In a previous post (“Your résumé got my attention. Here’s why I didn’t hire you.“) I pointed out the lack of consistency I have seen within people’s résumés over the course of my career. The second thing I’ve noticed is how incredibly boring your résumé is. Yes, I do mean your résumé.
It should come as no surprise that people like to talk about themselves, in fact some studies suggest that people spend 60% of conversations doing so. It gets worse when it comes to writing a résumé; people want to ensure that they’ve written down every little thing they’ve done in their career to demonstrate that they’ve done as much as possible.
It may be appropriate at some point in your career to do this, particularly if you’re just starting out. As your career progresses though, you should be brutal in determining what stays and what goes. Ask yourself with each bullet of experience: does this say something about my skills that isn’t covered elsewhere?
I recently received a 10 page résumé (really, they expected someone to read 10 pages?) where someone listed at least five times for different employers that they had implemented the same set of tools. I was bored to tears after about four pages and had pretty much decided that the candidate would need to blow me away in the interview to be successful in getting an offer. They didn’t.
Here’s what I’d like you to do, right now. Open up your résumé and start reading it like I do – start at the last page and work your way to the front. As you read through each experience ask yourself if you’ve done something since then that improves on the skill you’re demonstrating at that point in history. If you have, then just get rid of the bullet.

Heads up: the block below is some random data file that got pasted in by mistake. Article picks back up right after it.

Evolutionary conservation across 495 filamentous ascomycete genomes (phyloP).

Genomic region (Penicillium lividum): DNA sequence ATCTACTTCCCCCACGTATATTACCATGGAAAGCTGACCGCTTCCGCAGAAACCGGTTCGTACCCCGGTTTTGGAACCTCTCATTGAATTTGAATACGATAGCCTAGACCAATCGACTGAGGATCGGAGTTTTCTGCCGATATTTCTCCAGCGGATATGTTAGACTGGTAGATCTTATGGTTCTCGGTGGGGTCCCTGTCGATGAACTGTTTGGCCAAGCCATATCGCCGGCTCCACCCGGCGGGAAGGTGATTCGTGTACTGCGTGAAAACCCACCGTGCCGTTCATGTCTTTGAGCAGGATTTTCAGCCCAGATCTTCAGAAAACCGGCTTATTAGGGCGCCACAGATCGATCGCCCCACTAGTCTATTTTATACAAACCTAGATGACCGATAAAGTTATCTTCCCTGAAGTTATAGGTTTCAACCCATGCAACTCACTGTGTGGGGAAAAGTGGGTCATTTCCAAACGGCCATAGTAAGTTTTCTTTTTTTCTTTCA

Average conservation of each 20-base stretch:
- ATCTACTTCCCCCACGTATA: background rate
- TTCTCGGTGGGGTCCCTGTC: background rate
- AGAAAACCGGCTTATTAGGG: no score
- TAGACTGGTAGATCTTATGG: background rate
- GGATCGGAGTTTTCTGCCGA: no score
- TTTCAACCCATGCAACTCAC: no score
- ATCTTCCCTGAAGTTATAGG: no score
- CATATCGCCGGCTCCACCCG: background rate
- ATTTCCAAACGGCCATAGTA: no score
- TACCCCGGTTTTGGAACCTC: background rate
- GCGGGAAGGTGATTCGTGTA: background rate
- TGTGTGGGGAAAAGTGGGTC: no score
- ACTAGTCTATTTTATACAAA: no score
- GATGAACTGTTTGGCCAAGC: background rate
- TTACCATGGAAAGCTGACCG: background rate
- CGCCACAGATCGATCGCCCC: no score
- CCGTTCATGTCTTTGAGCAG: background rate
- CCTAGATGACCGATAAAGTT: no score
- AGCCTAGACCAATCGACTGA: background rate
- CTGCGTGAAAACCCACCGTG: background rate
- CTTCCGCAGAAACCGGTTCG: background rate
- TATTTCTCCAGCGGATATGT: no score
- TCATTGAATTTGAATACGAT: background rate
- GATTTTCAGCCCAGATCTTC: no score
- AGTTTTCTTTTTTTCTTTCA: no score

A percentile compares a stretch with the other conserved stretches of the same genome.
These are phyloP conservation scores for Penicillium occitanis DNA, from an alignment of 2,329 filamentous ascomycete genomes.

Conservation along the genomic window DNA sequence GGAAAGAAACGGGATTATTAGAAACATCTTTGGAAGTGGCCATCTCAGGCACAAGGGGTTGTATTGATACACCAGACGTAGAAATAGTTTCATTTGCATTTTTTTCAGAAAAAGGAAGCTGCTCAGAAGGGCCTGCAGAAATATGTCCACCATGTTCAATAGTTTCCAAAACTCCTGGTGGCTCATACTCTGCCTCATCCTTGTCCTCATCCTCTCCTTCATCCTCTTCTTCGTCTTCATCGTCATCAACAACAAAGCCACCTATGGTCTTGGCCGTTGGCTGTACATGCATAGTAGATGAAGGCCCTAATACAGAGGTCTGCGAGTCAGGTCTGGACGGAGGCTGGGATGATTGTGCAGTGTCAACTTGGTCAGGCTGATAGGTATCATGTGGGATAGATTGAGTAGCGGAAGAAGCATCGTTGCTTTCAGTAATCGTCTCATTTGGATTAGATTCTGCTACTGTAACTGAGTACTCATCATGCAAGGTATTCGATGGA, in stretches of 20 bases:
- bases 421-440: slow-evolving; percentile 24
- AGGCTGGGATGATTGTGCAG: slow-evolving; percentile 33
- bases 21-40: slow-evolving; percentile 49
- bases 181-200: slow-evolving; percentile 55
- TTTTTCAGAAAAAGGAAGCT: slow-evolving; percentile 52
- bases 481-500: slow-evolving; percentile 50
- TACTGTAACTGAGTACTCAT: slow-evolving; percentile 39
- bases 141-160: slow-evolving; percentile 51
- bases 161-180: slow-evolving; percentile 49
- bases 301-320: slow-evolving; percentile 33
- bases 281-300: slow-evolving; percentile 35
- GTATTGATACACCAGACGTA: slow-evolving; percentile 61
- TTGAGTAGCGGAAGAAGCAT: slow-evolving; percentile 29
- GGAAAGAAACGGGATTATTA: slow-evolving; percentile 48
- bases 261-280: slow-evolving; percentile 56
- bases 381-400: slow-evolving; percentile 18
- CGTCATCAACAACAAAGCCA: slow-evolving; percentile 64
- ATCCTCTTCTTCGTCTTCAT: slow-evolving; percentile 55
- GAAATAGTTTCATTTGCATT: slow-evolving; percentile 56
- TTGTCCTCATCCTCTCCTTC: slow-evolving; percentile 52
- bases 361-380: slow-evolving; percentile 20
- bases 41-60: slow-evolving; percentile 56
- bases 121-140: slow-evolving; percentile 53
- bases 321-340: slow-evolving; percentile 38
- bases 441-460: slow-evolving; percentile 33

What if you have no bullets left in that old job though? No problem. Just give a very high level overview of what you were doing. For my very earliest jobs at this point I just have the name of the company, my job title, and when I did it. There’s really no point in going into the details of what I was doing at age 22 – I have better examples of those activities since then. Here’s a target for each job: fewer than six bullets of experience.
If you really want to understand what I mean, ask yourself: if President Bush had a résumé, what would he need to put on it? I would say he needs only two lines:
President of the United States of America, Washington D.C., Jan 2001 – Jan 2009
Leader of the free world
By no means am I suggesting that you need to get your résumé to that level of brevity, but keep it in the back of your mind as you review your own.
So today I’d like you to take your résumé, be very honest in deciding what you need to keep on there, and stop being boring by saying the same thing over and over again five different ways.
Posted From iProdigy Group Nigeria(Dabibi Ori-ibim’s Blog).
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